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As the first Department of Justice indictment comes down on an insider trading scheme for non-fungible tokens (NFTs), it remains to be seen how the DOJ will work with the wider NFT community, Bloomberg reported Wednesday (June 29).

According to Wilson Elser attorneys John Cahill, Jana Farmer and William Behr, this case could possibly provide information on whether NFTs will be classified as securities. The DOJ will also be looking to increase its enforcement efforts, per the report.

However, the DOJ may also have to rely on the NFT community to do this, meeting with market experts to continue its ongoing education about the sector. One such case from a May 31 indictment against Nathaniel Chastain, an ex-OpenSea employee, was brought to the government’s attention from members of the community.

The DOJ charged Chastain with money laundering and said he used anonymous accounts on the NFT marketplace to hide his identity. His alleged activities were detected first by the NFT community, who were able to trace his transfers and funds back to his public account.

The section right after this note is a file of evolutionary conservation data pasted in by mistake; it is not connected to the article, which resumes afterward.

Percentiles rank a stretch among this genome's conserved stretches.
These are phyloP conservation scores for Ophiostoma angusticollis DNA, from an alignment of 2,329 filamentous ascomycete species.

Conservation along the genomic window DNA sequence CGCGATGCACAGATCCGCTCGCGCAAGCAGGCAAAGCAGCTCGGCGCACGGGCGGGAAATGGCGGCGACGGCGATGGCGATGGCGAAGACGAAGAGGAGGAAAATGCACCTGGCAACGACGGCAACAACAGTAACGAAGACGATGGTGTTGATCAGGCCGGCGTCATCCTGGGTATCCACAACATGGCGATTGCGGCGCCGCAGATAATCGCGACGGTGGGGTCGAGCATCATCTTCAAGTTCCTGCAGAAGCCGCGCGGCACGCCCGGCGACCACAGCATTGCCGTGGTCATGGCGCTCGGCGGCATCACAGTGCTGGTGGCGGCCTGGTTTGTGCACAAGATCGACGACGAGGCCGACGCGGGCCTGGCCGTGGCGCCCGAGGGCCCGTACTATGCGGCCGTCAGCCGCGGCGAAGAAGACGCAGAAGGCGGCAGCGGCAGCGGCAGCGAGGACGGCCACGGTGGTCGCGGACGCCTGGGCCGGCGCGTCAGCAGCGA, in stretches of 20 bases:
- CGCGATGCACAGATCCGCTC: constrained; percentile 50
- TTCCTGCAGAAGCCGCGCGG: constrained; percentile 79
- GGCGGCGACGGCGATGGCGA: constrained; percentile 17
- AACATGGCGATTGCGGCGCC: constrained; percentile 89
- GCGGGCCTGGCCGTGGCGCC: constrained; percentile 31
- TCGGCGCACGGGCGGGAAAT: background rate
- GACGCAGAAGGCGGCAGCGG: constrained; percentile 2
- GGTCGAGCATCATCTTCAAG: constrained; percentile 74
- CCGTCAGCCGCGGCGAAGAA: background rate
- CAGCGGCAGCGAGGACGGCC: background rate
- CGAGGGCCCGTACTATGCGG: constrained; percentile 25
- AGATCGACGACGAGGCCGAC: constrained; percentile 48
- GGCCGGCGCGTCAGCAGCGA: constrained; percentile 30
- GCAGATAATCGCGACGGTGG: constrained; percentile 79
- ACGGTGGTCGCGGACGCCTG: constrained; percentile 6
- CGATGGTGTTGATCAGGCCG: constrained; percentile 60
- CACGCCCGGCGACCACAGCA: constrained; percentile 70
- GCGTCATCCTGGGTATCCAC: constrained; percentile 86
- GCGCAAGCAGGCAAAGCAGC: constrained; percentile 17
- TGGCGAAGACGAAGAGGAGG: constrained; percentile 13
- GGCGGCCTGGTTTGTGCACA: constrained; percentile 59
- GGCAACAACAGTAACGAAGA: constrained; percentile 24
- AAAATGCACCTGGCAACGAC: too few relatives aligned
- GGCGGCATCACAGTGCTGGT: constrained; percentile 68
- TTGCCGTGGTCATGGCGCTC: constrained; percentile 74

The report noted how NFTs have evolved from mostly collectible digital images into blockchain representation of owner rights, with the NFTs now usually used as a fractional interest of a marketplace that could be tied to a collection of physical or digital things.

As NFTs are still growing, they could see markets established to accommodate various versions of the digital art collectibles.

PYMNTS recently wrote that members of the EU Parliament and the European Commission, along with member states, will continue looking into the scope of the Markets in Crypto Assets (MiCA) regulation and how it could apply to things like NFTs.

Read more: EU Lawmakers to Discuss Fate of NFT, Private Wallets in Crypto Regulation

The meetings were set to focus on anti-money laundering provisions in the “travel rule” for crypto assets, with the Parliament approving a proposal earlier this year to increase the information requirements that crypto asset providers must collect and share for every transaction.

There might still be room for changes — the EU Parliament has approved a negotiating position with the other institutions, but the legal text might still be amended.

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NEW PYMNTS DATA: HOW UTILITIES AND CONSUMER FINANCE COMPANIES CAN ENHANCE THE BILL PAYMENTS EXPERIENCE

About: More than half of utilities and consumer finance companies have the capability to process all monthly bill payments digitally. The kicker? Just 12% of them do. The Digital Payments Edge, a PYMNTS and ACI Worldwide collaboration, surveyed 207 billing and collections professionals at these companies to learn why going totally digital remains elusive.